Sebastian Vettel won the Belgian Grand Prix in the first race after Formula One's midseason break. His Ferrari passed Lewis Hamilton's Mercedes on the first lap, before dominating the race thereafter.
However, the race is likely to be remembered for a three-way crash at the first corner of the first lap that saw Fernando Alonso's McLaren thrown into the air, landing on top of Charles Leclerc's Sauber.
The Monaco-born driver was fortunate to avoid serious injury, with Formula One's new Halo protection device proviong its worth as Alonso's car appeared to bounce off the top of helpless the Sauber. Nico Hulkenberg, the Renault driver, has been handed a ten-place grid penalty at the Italian Grand Prix at Monza for his role in the collision.
By winning race though, Vettel has closed the gap on fellow four-time world champion Hamilton to 17 points in the drivers’ championship.
Force India rescue could cost Liberty Media close to US$70 million
The rescue of the newly-named Racing Point Force India team by Canadian billionaire Lawrence Stroll could see the Liberty Media, the ownership group of Formula One, left with an unexpected bill of US$67.3 million.
The origins of the possible bill lie in the team’s entitlement to receive prize money immediately. Haas, the newest team in the Formula One series prior to Racing Point’s arrival, secured a deal in 2016 that stated that the team would only begin to receive its full entitlement of prize money this year, since it had not previously been racing for long enough. Over the past two years, that figure has reached an estimated US$67.3 million.
Racing Point have entered as a brand new entity in buying out Force India, who were stripped of all previous constructors’ championship points. However, the new team has applied to receive full prize money entitlement immediately – a crucial revenue stream in Formula One. Such an agreement would then contradict the deal that Haas received two years ago.
Approval is yet to be given to the proposal to give Racing Point Force India their full claim. Should it be given, Haas would then be entitled to their two years’ worth of prize money – the estimated US$67.3 million.
On the track, it was a good weekend for Force India, with Esteban Ocon and Sergio Perez securing fifth and sixth placed finishes.
Esteban Ocon finished fifth for Racing Point Force India after qualifying in third place.
Eleven Sports secure Portugal Formula One rights
International pay-TV network Eleven Sports has added to its portfolio of sporting rights by agreeing a three-deal with Formula One to provide live coverage in Portugal.
From the beginning of the 2019 season, Eleven will show every race exclusively, as well as practice and qualifying sessions from each Grand Prix. The coverage will be provided across the operator’s linear TV platforms, with a digital service also supplementing the deal.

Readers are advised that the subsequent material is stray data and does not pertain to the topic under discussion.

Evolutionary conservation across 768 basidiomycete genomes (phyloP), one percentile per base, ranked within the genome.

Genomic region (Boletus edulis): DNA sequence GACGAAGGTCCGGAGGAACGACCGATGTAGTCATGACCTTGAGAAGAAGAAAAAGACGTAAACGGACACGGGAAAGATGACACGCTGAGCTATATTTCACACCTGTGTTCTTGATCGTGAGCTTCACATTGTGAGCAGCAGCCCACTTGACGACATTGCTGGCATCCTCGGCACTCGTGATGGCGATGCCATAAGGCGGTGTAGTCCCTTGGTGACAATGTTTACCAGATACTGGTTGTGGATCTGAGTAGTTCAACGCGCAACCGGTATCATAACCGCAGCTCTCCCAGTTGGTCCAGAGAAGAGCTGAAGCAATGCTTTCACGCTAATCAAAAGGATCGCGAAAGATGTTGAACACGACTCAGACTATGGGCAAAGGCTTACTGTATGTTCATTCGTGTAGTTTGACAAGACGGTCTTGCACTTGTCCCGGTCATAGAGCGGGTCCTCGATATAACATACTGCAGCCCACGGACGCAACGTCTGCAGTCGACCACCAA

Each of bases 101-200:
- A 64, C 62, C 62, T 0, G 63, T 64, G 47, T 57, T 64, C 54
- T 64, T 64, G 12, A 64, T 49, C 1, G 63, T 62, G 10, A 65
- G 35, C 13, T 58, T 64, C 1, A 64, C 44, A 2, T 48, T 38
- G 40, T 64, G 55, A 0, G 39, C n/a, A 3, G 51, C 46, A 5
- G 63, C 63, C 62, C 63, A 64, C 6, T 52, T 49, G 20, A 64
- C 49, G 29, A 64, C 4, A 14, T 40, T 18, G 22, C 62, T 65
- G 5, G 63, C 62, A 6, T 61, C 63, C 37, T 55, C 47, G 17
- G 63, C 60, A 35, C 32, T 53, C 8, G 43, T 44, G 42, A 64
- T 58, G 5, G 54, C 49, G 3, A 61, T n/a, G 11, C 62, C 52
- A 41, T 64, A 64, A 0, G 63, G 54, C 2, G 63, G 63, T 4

The contract includes the guarantee of a full production, meaning that coverage will be shown live from the track, as well as featuring driver tracker technology and a pit lane channel.
The acquisition also sees Eleven Sports take on the rights to the Formula 2 and Formula 3 series for the same three-year period. The Andrea Radrizzani-owned company replaces Sport TV as the exclusive rights holder.
‘I don’t know how he did it,’ Bratches questions Ecclestone strategy
Sean Bratches, Formula One’s commercial boss, has said that he doesn’t know how former Formula One chief Bernie Ecclestone managed to run the series, with no sign of any strategy or marketing plan.
“There was no business,” Bratches told German daily tabloid Bild.
“No digital structure, no market research, nothing. There was no strategy, only Bernie Ecclestone.
“Actually, you have to have a lot of respect for how he managed to do it at all. But it's also clear that Formula One survived in the 21st century but did not grow. Now we are building it up for the long term. The best days of Formula One are yet to come.”
Speaking of the future, the American admitted that it was now necessary to look at Formula One as an entertainment brand, with racing as its centrepiece.
He added: “Let's not have any misconceptions – we are now a media and entertainment group.”
Bernie Ecclestone left his role as chief executive of Formula One in January 2017.
Hockenheim Grand Prix in balance as talks progress
Talks for a German Grand Prix at Hockenheim are progressing positively, according to Bratches. The renewed efforts to secure a race at the track came after plans for an inaugural race next year in Miami fell through.
Talks had broken down at one stage, but Bratches said: “I'm an optimist. We have not yet published a calendar for 2019, but we will do that shortly. And while my German is not faultless, the talks have been quite good.
“We very much hope that we will have a Grand Prix again next year, but I cannot say more about it now. The discussions are still going on.”
In May 2018, the venue’s marketing director Jorn Teske admitted that the terms of Hockenheim’s Formula One deal could not continue in their current state. He said: “We're aiming to host a GP in the future, and we'd like to have it in the future, but the key point is we cannot prolong under current conditions.”
On plans for a Grand Prix in Miami in 2020, Bratches was equally upbeat. He added: “I am working closely with Stephen Ross and his team, as well as those in the relevant districts, to get the race going. We've made a lot of progress, but there is still a lot to do.”
Lewis Hamilton won this year's German Grand Prix.